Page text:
The thing with living distant from your family, whether it be in another state or another country, is that, if you have a loving relationship, you will always be traveling back and forth. Thanksgiving, Christmas, weddings and funerals all draw me south, back to California. in the last 17 years, I have made at least 40 trips.
The airport is so far it’s not worth the trouble to fly, and it’s not an easy drive. Hot in summer, snow, rain and wind in winter, traffic year-round in the Bay Area. Last Thanksgiving, I drove through intense rain and wind that left trees, signs and roofs scattered all over western Oregon while I struggled to keep my car on the road. When I thought the hard part was over, I ran over a bicycle in the middle of the 680 freeway, shredding my tire. When I arrived at Dad’s house, I declared “never again.”
Not only was the drive horrendous, but I was missing work, had to leave Annie at the kennel and generally turned my life upside down. But as long as I live in Oregon, and my family lives in California, I will do it again and again. I love my family, and most of them are not free to come to Oregon.
When my mother was dying, I wore out the I-5 freeway driving back and forth. Now my father is ill. I always knew that someday I’d need to rush down to help Dad. That time has come. I’m into my third week in the house where I grew up. I’m cooking, cleaning, washing clothes, taking out the garbage, buying the groceries and driving Dad back and forth to Kaiser hospital. He’s 91 and facing open heart surgery. We talk for hours and he keeps showing me things I’ll need to know if the worst happens. He keeps saying things like “when I conk out . . .” But we have spent magical hours going over old photos and sharing memories. We have laughed together. This time is a gift in many ways.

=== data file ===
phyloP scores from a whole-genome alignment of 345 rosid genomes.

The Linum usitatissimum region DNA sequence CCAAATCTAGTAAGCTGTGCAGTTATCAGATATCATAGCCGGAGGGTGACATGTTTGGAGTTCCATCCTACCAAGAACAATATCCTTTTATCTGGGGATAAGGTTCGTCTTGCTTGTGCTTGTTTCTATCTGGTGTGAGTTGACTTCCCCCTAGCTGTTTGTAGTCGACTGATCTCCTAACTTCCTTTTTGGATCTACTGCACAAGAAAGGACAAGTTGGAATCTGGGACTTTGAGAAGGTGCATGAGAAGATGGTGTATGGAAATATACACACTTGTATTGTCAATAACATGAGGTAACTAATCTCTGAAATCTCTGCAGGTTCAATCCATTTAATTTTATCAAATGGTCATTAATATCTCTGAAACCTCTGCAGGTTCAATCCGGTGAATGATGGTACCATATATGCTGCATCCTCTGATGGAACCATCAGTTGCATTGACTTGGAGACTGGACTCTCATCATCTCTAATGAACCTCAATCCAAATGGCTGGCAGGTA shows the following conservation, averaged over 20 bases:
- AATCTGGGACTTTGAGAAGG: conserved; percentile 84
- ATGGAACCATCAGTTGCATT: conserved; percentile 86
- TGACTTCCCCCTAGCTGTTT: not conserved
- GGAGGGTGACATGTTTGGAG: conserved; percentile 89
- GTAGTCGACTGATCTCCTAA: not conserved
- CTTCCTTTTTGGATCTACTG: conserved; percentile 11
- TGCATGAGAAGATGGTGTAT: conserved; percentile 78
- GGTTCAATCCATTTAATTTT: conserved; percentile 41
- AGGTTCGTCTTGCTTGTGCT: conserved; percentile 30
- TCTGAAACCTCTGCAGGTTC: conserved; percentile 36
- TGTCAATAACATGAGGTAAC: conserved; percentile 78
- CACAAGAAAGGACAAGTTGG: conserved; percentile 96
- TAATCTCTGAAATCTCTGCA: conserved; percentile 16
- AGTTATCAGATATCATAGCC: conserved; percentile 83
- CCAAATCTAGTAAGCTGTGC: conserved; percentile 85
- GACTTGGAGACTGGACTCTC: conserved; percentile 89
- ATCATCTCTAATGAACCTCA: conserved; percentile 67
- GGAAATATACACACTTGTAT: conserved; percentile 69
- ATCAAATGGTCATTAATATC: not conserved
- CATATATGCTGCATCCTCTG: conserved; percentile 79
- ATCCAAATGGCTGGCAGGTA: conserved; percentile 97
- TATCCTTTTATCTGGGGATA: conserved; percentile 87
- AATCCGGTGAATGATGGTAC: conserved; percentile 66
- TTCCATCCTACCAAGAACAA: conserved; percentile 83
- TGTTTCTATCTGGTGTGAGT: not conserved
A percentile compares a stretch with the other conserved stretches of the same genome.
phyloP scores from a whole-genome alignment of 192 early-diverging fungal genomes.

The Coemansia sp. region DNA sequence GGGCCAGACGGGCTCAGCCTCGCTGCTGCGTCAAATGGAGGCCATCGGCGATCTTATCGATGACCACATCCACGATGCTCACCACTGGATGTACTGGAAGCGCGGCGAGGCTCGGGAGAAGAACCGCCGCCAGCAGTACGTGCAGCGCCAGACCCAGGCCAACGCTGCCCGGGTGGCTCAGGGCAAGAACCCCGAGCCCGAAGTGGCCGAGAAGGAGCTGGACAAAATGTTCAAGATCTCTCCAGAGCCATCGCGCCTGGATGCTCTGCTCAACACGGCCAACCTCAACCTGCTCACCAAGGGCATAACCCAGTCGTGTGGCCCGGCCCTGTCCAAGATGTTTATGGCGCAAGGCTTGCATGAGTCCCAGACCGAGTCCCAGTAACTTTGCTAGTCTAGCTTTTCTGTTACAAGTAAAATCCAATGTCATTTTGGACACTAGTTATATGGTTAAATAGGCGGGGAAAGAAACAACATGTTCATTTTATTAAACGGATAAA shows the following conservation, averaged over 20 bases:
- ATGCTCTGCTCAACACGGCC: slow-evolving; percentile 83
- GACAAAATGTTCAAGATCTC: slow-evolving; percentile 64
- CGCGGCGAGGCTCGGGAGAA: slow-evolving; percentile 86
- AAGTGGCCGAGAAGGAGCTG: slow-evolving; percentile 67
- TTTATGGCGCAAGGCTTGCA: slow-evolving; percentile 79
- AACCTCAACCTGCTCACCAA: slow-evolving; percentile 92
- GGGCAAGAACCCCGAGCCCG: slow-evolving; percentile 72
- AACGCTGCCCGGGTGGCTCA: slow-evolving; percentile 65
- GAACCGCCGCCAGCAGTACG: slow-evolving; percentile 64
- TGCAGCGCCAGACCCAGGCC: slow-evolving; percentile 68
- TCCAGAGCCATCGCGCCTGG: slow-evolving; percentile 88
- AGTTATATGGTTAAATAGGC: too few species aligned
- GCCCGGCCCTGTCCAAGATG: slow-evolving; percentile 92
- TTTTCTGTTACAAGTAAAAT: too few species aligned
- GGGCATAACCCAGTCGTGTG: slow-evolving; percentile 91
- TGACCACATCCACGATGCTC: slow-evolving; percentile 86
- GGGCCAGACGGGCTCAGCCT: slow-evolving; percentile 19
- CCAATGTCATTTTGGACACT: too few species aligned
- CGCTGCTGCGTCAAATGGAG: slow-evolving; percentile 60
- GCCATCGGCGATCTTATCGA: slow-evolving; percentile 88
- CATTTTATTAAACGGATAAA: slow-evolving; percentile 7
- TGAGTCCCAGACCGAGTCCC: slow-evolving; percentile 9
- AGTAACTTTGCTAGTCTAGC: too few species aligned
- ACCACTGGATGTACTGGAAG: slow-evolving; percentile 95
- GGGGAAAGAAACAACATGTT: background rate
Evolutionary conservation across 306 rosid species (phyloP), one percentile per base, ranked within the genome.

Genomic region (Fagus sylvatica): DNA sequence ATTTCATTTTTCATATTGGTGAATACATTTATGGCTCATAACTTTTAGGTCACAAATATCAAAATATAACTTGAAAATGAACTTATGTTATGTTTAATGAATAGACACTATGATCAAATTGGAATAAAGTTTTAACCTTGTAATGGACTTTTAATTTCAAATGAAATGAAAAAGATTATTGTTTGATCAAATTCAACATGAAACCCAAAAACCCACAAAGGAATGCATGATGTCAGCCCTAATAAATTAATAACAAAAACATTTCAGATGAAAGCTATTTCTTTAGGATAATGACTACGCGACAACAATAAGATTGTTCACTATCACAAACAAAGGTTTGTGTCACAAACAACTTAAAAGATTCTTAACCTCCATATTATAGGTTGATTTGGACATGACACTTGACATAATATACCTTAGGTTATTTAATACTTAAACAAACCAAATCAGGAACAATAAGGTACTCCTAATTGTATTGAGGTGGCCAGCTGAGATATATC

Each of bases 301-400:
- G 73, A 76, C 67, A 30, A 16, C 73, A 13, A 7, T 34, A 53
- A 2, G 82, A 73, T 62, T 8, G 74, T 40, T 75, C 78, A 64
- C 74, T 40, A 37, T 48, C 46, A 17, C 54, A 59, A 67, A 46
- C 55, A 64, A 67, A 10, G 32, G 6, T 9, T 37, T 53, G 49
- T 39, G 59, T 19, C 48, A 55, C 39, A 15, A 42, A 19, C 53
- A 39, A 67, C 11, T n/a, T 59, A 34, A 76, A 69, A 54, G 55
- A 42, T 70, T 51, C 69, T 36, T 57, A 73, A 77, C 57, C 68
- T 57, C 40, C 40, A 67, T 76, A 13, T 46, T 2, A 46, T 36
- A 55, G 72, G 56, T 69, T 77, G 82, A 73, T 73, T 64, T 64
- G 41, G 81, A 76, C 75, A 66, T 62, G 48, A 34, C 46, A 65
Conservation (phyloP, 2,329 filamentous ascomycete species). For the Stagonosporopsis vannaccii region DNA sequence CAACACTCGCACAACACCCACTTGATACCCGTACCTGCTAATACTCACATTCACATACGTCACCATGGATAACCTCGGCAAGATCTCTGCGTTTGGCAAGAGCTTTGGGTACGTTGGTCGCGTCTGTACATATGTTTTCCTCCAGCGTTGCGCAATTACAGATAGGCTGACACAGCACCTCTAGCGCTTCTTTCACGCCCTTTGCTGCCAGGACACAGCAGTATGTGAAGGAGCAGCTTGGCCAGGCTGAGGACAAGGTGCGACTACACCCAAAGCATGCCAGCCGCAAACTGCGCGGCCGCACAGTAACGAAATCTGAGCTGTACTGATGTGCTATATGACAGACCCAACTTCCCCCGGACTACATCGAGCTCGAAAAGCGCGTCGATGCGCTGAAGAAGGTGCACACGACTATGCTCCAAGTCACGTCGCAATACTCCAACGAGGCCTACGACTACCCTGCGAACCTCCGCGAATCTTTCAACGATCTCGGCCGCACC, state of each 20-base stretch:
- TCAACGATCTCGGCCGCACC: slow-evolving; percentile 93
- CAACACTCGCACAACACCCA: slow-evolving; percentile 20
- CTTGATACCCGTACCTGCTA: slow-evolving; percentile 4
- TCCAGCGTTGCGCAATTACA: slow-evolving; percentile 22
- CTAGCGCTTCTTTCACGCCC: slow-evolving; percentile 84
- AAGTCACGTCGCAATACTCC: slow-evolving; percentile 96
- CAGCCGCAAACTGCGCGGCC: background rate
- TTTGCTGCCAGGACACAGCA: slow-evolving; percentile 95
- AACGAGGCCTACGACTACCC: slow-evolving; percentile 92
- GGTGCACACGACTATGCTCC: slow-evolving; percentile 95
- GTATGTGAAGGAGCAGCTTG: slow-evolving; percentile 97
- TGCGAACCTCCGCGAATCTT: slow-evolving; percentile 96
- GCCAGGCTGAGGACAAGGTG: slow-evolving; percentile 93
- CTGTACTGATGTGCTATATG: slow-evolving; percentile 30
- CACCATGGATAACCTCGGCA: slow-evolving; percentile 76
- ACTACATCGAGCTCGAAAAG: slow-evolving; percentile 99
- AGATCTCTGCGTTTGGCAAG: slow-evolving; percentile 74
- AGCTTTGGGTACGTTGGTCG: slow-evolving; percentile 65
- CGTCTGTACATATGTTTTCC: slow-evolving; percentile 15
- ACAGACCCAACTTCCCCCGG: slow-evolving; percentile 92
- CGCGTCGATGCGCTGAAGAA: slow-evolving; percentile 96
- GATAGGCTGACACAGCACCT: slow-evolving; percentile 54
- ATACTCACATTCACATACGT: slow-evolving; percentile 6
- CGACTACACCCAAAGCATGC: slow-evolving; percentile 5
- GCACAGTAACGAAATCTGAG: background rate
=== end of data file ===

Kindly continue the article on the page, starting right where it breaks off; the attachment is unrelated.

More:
It’s not all fun. I miss my work, my dog, my WiFi, but none of that really matters right now. My father may die soon. Every time he falls asleep in front of the TV, I check to make sure he’s still breathing. He was sick in bed all day yesterday while I tiptoed around and prayed a lot. He’s a strong man, but nobody lives forever.
Meanwhile, I’m loving the California sunshine and easy access to the rest of the family. Between crises, I’m sleeping soundly in my old bedroom. This house is warm and cozy, not dependent on woodstoves to heat it. As I sit in my mother’s chair by the living room window writing in the glow of a pink and blue sunrise while my father sleeps, for the first time in years I don’t feel divided between two states. But I can’t stay here. I live in Oregon now.
I don’t know what the next few weeks will bring. We hope for a successful surgery and strong recovery that will allow Dad to live on his own again. Whether or not that happens, when my father doesn’t need me anymore, Oregon waits for me like a patient lover who will never give up on me, even though I leave it again and again.